Levi jeans fragments, two Geronimo photos and a Bechtler gold coin lead sale
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Levi jeans fragments, two Geronimo photos and a Bechtler gold coin lead sale
Two photographs of the Apache leader Geronimo’s surrender in Arizona in the 1880s, copies from the period, taken by the Tombstone photographer CS Fly ($5,125).

RENO, NV.- Fragments of Levi jeans from the 1880s soared to $10,312, two period photos of the surrender of Geronimo in Arizona in the 1880s brought $5,125, and a circa 1838 one-dollar gold coin struck in North Carolina by Christoph Bechtler fetched $7,500 at Holabird Western Americana Collections’ Sizzling Summer Western Americana Auction, held August 5th thru 9th.

The five-day mega-event, packed with nearly 3,000 lots of Native Americana, philatelic (stamps) and numismatics (coins), militaria, railroad collectibles, Americana, mining memorabilia, stock certificates, art and more, was held live in Holabird’s Reno, Nevada gallery, as well as online, via the platforms iCollector.com, LiveAuctioneers.com, Invaluable.com and Auctionzip.com.

The Levi jeans fragments – which were unearthed in Eureka, Nevada – were the top lot of the sale and its biggest surprise, too. They had a pre-sale estimate of just $100-$150. They consisted of the upper parts of two pairs of early Levi pants, one with a partial label on the side. Each was made for suspenders. They measured 15 inches and 16 inches across the waist when laying flat.

The two photographs of the Apache leader Geronimo’s surrender are copies from the period, taken by the Tombstone photographer CS Fly. They were mounted by G.W. Bradley in Menasha, Wisc. The photos show Geronimo with other Apaches and Native children, plus a white child – Santiago McKinn – who had been kidnapped by Geronimo in 1885 in the New Mexico Territory.

The one-dollar gold coin produced by Christoph Bechtler around 1838 was actual legal tender, even though the coins he made at his home were not struck at a U.S. Mint. The German-born immigrant had a jewelry and clock repair business. It was miners and merchants who convinced him to produce gold coins, which he did from 1831-1840. They were accepted in the Southeast.

Day 1, on Thursday, August 5th, contained 605 lots of general Americana, to include geographic sort, World’s Fairs and Expositions, gaming, bottles and saloon, marbles and toys, jewelry, clothing, music and miscellaneous (including photos, furnishings and ephemera). The Levi jean fragments were the big story out of Day 1, but they weren’t the only clothing lot from the period.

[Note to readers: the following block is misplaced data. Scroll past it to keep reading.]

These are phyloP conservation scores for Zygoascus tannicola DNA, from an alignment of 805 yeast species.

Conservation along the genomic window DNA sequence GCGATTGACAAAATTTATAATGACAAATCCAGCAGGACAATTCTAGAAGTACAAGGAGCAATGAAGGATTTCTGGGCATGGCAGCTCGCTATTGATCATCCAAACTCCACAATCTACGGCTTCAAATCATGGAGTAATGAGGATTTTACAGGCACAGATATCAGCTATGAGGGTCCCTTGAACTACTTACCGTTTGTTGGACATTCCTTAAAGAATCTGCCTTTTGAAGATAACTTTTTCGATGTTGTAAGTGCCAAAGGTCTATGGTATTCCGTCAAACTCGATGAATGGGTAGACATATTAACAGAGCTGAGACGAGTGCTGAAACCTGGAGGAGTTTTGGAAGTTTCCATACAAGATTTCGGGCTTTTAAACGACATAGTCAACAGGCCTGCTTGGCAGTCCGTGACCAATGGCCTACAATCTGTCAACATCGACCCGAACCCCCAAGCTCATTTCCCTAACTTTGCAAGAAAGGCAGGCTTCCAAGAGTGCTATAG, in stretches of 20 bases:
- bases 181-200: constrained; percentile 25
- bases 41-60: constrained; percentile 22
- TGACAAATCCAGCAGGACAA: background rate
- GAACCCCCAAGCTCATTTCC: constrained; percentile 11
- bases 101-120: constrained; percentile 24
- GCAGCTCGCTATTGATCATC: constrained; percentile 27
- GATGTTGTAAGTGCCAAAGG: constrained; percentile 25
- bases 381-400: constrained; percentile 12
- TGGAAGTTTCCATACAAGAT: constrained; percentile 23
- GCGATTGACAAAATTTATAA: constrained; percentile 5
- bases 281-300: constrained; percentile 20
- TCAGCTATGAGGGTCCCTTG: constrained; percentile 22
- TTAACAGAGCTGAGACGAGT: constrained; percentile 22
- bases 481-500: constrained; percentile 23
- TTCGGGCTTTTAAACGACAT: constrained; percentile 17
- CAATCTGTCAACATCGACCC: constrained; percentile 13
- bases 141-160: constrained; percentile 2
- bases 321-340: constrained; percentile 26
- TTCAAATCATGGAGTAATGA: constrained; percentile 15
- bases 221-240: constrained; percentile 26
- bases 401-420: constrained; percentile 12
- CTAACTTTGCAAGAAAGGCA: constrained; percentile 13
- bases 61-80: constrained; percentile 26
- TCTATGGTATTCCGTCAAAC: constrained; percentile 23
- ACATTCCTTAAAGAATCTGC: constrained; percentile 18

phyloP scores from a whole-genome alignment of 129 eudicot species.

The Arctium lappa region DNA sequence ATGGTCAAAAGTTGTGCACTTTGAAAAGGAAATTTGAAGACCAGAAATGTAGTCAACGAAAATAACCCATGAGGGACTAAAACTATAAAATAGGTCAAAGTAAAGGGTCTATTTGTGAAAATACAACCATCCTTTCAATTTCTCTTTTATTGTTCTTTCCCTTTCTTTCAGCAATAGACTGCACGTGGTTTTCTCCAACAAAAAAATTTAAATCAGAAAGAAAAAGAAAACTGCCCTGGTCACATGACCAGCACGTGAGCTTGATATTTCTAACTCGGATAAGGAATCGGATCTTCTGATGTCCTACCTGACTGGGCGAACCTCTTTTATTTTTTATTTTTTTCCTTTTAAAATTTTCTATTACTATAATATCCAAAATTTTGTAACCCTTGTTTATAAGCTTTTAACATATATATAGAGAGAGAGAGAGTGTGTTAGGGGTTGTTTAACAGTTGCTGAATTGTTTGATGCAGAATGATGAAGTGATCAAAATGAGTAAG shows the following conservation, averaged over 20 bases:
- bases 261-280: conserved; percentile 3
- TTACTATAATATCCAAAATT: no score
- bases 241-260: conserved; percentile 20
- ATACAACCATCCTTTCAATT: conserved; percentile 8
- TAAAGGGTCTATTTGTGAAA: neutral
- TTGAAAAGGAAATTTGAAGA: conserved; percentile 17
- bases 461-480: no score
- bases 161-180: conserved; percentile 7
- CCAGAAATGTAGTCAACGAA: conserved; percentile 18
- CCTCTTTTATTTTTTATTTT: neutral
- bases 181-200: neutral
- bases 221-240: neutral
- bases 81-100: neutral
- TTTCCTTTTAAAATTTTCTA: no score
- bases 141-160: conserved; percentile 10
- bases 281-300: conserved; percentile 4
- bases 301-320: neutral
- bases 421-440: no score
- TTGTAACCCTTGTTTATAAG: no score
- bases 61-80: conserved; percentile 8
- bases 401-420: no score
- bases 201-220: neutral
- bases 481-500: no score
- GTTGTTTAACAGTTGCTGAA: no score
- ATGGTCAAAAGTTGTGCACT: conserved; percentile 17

A group of three Victorian-era men’s shirts, circa 1890-1920, unused and in mint condition, from the Parker Lion Pony Express Museum, still wrapped and folded as original, sold for $3,750. Also, a collection of seven very ornate ceramic beer steins, with all but one featuring movable tops and two of the steins having an internal music box, went to a determined bidder for $1,562.

Other Day 1 highlights included three historic ledgers from the legendary Hollenbeck Hotel in Los Angeles: three ledgers for the hotel from 1902; one ledger for the hotel restaurant, 1896; and one ledger for the saloon, 1895-1896 ($2,000); and a 1902 nice early map of Los Angeles, 22 inches square, compliments of the Hotel Westminster and published by John F. Spring ($2,000).

Day 2, on Friday, August 6th, was split between transportation lots (railroad, aviation and automobile) and philatelic (stamps and covers and postcards). In all, 596 lots were offered.

Day 3, on Saturday, August 7th, featured Native Americana (jewelry, artifacts, baskets, pottery and ephemera, to include photos, postcards and books); militaria (chronologically sorted, to include Custer and Pancho Villa collections); political memorabilia, and firearms and weaponry (featuring rare books). – 606 lots in all. The Geronimo photographs were the headliner Day 3 lot.

Other Day 3 star lots included a vintage No. 8 Mine turquoise jewelry set (Navajo Reservation, Arizona), boasting a magnificent squash blossom necklace with twelve squash blossoms ($5,125); and a World War II letter of surrender, typed in English and signed by the German Colonel Gerhard Wick, dated Oct. 21, 1944, the first German surrender on German soil ($2,625).

Jewelry pieces crafted by Zuni, Pueblo (New Mexico) Native Americans included the following:

• An antelope head bolo made by Bruce Zunie (1931-1971), one of the finest Zuni mosaic artists, mostly in jet, with mother of pearl, turquoise and coral in a silver setting ($1,750).

• A large and unusual sterling and inlay cuff made by Dennis Edaakie (1931-2008), with a magpie sitting by a cactus with flowers on each side, etched and silver overlay ($1,437).

• A horse head inlay in tortoise shell belt buckle attributed to Dan Simplicio, a rectangular silver buckle with a turquoise stone set in the corners and having etched edges ($1,250).

Day 4, on Sunday, August 8th, was packed with 606 lots of cowboy and Western memorabilia, art, mining collectibles, stocks and bonds, numismatics (coins and currency) and rare tokens. The Bechtler gold dollar was the hit of the session, although a token collection also attracted interest.

That would be the major collection of San Francisco bar (or saloon) collection, nearly 100 tokens in all, from the Rod Lerch collection and before that the Benjamin Fauver collection ($1,312). Also sold was a beautifully painted image of Sitting Bull’s Charge (1972) by William Douglas Rosa, with a cow skull in the foreground, 42 inches by 54 inches (image, less frame) ($4,375).

Day 5, on Monday, August 9th, wrapped things up with general books and bargains and dealer specials, which included general Americana, philatelic (stamps), stocks, bonds and numismatics (dies, coins, counters and tokens). In total, 583 lots came up for bid on the auction’s final day.

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